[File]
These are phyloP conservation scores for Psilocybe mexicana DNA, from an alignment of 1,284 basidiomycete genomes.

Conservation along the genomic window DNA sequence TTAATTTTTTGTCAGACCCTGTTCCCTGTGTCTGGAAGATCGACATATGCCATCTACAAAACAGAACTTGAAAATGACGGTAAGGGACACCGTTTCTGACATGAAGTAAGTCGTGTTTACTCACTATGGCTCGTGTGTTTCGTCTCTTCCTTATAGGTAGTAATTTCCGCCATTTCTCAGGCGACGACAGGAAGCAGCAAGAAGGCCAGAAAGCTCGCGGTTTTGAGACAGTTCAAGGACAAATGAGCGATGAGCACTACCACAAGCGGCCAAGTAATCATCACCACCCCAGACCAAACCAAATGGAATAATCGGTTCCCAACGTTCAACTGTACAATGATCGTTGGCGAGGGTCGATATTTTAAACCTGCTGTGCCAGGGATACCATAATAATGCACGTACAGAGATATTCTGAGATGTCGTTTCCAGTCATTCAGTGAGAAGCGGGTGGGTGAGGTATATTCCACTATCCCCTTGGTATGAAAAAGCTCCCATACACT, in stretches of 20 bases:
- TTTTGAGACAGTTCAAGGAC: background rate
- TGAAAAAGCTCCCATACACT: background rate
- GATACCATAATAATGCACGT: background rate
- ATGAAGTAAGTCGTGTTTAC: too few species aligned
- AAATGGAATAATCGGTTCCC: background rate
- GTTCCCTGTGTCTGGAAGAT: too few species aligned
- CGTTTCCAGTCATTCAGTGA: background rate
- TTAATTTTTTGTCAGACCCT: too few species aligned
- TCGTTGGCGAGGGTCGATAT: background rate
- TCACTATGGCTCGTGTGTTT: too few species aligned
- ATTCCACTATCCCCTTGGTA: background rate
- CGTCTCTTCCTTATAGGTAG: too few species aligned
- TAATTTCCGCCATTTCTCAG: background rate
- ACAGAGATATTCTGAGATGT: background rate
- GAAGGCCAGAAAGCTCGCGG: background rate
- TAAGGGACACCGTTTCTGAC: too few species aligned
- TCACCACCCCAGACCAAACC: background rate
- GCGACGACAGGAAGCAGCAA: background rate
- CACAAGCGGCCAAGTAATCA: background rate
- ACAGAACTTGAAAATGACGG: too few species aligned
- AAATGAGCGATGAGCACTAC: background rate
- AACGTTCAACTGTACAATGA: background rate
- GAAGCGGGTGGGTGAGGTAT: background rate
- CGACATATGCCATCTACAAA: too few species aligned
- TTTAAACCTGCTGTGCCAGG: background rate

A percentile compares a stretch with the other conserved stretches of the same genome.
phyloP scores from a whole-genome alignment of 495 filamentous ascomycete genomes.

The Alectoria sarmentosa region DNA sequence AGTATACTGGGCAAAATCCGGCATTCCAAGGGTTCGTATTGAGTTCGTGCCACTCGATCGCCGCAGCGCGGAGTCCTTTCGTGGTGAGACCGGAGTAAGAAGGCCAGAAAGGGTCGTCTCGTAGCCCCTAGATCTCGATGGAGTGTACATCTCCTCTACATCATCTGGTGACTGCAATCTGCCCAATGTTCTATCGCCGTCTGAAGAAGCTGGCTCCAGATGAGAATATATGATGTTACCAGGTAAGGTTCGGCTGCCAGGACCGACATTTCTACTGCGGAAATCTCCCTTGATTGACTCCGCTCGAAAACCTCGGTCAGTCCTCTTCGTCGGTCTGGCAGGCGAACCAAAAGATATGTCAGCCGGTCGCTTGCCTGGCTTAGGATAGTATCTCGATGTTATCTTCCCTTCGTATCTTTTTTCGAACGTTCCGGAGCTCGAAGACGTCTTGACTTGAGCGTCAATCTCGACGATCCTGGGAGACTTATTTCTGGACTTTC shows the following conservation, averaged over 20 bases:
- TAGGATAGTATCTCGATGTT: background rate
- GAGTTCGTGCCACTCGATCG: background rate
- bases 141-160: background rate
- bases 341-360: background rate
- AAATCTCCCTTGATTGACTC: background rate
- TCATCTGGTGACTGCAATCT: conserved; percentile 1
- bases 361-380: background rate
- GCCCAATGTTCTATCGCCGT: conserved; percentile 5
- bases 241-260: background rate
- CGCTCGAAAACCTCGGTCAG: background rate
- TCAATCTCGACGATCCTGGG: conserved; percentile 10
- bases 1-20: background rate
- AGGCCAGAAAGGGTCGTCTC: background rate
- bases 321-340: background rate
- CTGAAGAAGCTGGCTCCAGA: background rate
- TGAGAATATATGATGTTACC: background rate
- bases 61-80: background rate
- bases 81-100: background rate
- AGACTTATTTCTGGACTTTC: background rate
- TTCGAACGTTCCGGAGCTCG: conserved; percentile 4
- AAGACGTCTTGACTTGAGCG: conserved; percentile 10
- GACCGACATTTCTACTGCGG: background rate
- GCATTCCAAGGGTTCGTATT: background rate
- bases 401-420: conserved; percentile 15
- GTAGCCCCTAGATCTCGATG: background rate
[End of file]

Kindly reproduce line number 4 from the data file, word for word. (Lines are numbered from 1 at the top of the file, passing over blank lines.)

- TGAAAAAGCTCCCATACACT: background rate